The Story of Silence

Silence Mourner is like every other person out there, but not every person is like Silence.

The story starts in the small, Italian village of Paura where Father Demetre finds a four-year-old boy in the snow beside three fresh graves. A mystery surrounds the boy, who is he? What was he doing out there alone in the cold? How did he get there? Whose graves are they? And finally, why can the boy no longer speak? Faced with these problems, Father Demetre takes the boy in and with the help of the village doctor, they care for him until a stranger from New York comes to claim him.

Now named Silence Mourner, follow this boy's road to manhood in the distant city of New York where he has slowly come to forget his secret, but his silence serving as a reminder that it should never be told. Now faced with a girl from his youth who is determined to bring it into the light, will it stay concealed, or will his desire to remember bring it all out?


21. Chapter 21

Thursday, 16th:

It was a sunny day the next day, though Silence didn’t get to see it. He was locked up in a cell, which didn’t really surprise him after what he had done the day before. It wasn’t all that bad, Susan was allowed to visit and so was his uncle. It had been arranged for them to visit him later that morning. It wasn’t the place that Silence had wanted to introduce his uncle to his girlfriend, nor was it the right place to tell him that Oldwood was dead, but Silence couldn’t help it.

As far as he was aware his uncle didn’t yet know about Oldwood’s death or of the reason why Silence was in jail. That meant that it would be up to him to tell his uncle everything, which wasn’t a task he was particularly looking forward to. But at least he would have Susan by his side.

He hadn’t quite expected Inspector Hollow to act the way he had, in Silence’s mind he saw the Inspector do something else. But it didn’t matter; it was up to a judge to decide what would happen now, he only hoped that the judge would understand what had happened.

Silence sat in his small cell and gazed at the wall, there wasn’t much to see. Never actually having been in a cell before, he wasn’t sure if all prisoners lived in a cell like his or if he was just in there until he was moved at a later date. It was a square room, about six feet by six feet, grey brick walls, and very dull.

He’d been searched when he had been taken in so all that remained were the clothes that he had been wearing when he’d left. He didn’t even have his watch so he had no idea of the time. But due to the faint sounds of talking and the clattering of plates and cutlery he guessed it was morning. He wondered briefly whether they would serve him breakfast in his cell or if they would let him out to have it with the others.

Visiting, he’d been told, was at eleven. For him anyway, apparently he was a special case. The guard hadn’t told him why though.

It was strange for him to think it, but he was actually enjoying the experience. It wasn’t something he would like to stay doing, it all depended if he would have to or not, but it was an experience.

Sometime later after he had been fed breakfast in his cell, his cell door opened and a man in uniform greeted him and cuffed his hands. Having had his pad and pencil taken away Silence couldn’t ask where they were going, but he guessed that it was probably time for visiting. He was led down a wide hallway that separated rows and rows of cells, full of people who had done who knew what. They laughed and jeered and threw dirty comments at him, Silence ignored them and wondered why they acted that way.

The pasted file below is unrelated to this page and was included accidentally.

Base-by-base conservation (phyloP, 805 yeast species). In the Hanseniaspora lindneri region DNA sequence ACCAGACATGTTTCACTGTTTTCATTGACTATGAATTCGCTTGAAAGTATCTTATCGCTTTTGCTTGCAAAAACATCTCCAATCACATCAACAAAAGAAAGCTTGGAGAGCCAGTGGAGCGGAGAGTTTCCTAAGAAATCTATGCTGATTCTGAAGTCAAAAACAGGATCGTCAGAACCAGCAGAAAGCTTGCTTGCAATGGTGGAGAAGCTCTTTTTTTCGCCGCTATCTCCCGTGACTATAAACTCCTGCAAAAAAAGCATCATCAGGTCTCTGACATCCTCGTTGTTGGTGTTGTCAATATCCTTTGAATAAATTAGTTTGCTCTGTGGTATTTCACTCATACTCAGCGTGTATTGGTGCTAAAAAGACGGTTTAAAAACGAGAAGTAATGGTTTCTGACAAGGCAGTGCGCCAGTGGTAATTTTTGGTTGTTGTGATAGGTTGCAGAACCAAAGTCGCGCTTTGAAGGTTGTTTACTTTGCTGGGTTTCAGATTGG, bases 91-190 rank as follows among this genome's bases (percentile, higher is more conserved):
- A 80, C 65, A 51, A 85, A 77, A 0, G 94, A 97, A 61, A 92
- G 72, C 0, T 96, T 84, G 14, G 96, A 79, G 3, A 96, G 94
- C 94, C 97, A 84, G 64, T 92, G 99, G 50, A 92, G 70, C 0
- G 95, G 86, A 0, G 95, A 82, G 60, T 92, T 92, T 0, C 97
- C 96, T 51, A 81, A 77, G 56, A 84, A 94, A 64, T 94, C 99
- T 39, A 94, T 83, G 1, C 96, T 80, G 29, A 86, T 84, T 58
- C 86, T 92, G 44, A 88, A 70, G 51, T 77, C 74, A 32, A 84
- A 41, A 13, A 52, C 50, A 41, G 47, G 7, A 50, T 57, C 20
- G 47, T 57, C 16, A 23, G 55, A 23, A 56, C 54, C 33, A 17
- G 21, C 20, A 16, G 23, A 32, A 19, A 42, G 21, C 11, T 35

After a short walk later he was shown into a large, grey, room, with five tables spread out around the place. Each table had four, hardback, metal chairs that matched the shine on the tables. Seeing as he was a special case there was no-one else in the room besides one of his visitors, Susan.

She smiled brightly upon seeing him and rose to her feet to greet him as his cuffs were removed, and the officer who’d led him left the room. As soon as he was gone Susan threw her arms around Silence’s neck and embraced him with a kiss.

Parting, they took their seats and Susan pulled his notepad and pencil out of her bag. Handing it to him she said, ‘I hope they haven’t treated you badly?’

Silence shook his head. No they haven’t, they’ve been quite good. How are you? He passed the note across to her, happy that he could finally break silence and talk.

‘Oh I’m well, still a little shocked from last night but I’ll be okay,’ she told him as she reached out and gripped his hand in hers.

 Silence nodded, smiled, and then asked for the time.

‘A little past eleven, we’ve got half an hour to talk.’

Silence nodded again. I called my uncle as well last night and told him I was here, he said he would come by to visit.

‘Did you tell him why you’re here?’

He shook his head. No, I told him I’d tell him when he got here, which should be soon as he’s rarely late.

And true for just as he passed the note to Susan, the door in the back opened and a guard showed in Cuthbert Revine. He stood towering over the guard; his normally smiling face was straight and grave as he looked over at Silence sitting at a table with Susan. Thanking the guard, Cuthbert made his way to join them. Sitting down he cast his eye to Susan who was sitting next to him smiling. Before he could introduce himself she had stuck out her hand and proclaimed, ‘Susan Seganto, sir, I’m your nephew’s girlfriend!’

Cuthbert’s thick eyebrows rose in surprise as he looked at Silence, as if questioning him to see if this was true. Smiling, Silence nodded in reply.

‘Welcome!’ Cuthbert exclaimed cheerfully, embracing Susan in a large half hug. ‘I never thought you’d get a girl, Silence!’ he said as he released Susan and slapped Silence on the shoulder.

Silence just shrugged and grinned.

‘This is good news ta hear indeed,’ his uncle said, turning to face him. ‘But, tell me, this is serious, what are you doin’ in prison?’ The question came as Silence knew it would, he’d played it over in his head, except he hadn’t placed what his uncle would look like when he asked it. Cuthbert’s face was once again serious, with worried lines spread around through it.